NAM Wins House Vote to Reduce Frivolous Lawsuits for
A Message from John Engler, President & CEO,
National Association of Manufacturers
I have more good news to report from Capitol Hill, where today the House
passed H.R 420, the Lawsuit Abuse Reduction Act. This marks the third approval
in two weeks of vital legislation aimed at boosting manufacturers’ bottom line
by curbing lawsuit abuses that endanger all of American business.
H.R. 420 joins last week’s NAM-backed wins on H.R. 554, the Personal
Responsibility in Food Consumption Act; and S. 397, the Protection of Lawful
Commerce in Arms Act. The fate of H.R. 420 and H.R. 554 will be up to the
Senate, where passage of legal reform measures is more difficult because of the
requirement of a supermajority (60 votes) to end debate on controversial
legislation. The NAM will do everything it can to ensure that both bills are
successful in the Senate. S. 397 was signed into law by President Bush
All told, the bills give momentum to the NAM’s work in Congress to help
control abuses that work against American competitiveness. Tort litigation cost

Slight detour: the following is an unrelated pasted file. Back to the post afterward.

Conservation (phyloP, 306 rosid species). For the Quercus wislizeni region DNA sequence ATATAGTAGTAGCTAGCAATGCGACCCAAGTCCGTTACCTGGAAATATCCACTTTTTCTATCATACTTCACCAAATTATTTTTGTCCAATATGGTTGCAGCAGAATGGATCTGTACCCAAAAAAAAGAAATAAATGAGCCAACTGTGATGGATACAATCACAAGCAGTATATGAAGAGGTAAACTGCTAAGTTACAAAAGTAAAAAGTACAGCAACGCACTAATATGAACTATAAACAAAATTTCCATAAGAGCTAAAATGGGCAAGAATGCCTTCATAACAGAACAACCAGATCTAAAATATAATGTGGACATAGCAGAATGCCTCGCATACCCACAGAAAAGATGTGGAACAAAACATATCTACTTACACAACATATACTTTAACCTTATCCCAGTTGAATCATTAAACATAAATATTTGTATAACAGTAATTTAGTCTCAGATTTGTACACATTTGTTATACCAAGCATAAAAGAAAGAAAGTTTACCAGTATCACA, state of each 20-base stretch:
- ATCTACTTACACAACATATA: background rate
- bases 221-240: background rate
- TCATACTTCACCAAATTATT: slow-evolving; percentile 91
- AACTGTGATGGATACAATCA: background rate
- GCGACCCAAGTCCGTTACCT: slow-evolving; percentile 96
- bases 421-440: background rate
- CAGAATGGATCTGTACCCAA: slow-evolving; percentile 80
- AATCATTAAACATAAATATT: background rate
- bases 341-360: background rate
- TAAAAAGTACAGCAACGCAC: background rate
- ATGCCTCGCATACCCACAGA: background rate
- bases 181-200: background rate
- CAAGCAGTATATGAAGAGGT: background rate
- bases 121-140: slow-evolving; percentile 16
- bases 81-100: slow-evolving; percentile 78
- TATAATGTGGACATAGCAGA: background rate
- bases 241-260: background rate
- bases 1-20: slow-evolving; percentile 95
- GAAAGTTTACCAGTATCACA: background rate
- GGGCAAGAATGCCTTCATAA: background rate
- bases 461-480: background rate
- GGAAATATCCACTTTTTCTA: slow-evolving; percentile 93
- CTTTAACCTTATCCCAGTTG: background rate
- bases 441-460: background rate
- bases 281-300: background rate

the U.S. economy $246 billion in 2003, which amounts to more than 2 percent of
our country’s GDP – double the average of other industrialized countries.
H.R. 420 targets frivolous lawsuits, which are often brought for the purpose
of trying to coerce a settlement. Meaningful sanctions need to be imposed
against attorneys who bring these suits. In addition, some jurisdictions have
opened their courthouse doors to lawsuits that have no relationship to the
locale. These venues typically favor plaintiffs over out-of-state corporations.
In 1993, rules governing frivolous lawsuits were changed to make sanctions
for filing such litigation discretionary. These changes also created a 21-day
“safe harbor,” whereby no sanctions would be imposed if the lawsuit was
withdrawn. H.R. 420 eliminates the “safe harbor,” makes sanctions mandatory and
allows for the reimbursement of defense costs. It would also discourage “forum
shopping” by requiring lawsuits to have a relationship with the jurisdiction in
which they are filed.
I thank you for your assistance in advocating for all three of these
pro-manufacturing bills. I look forward to your continued support as this
legislation moves to the Senate.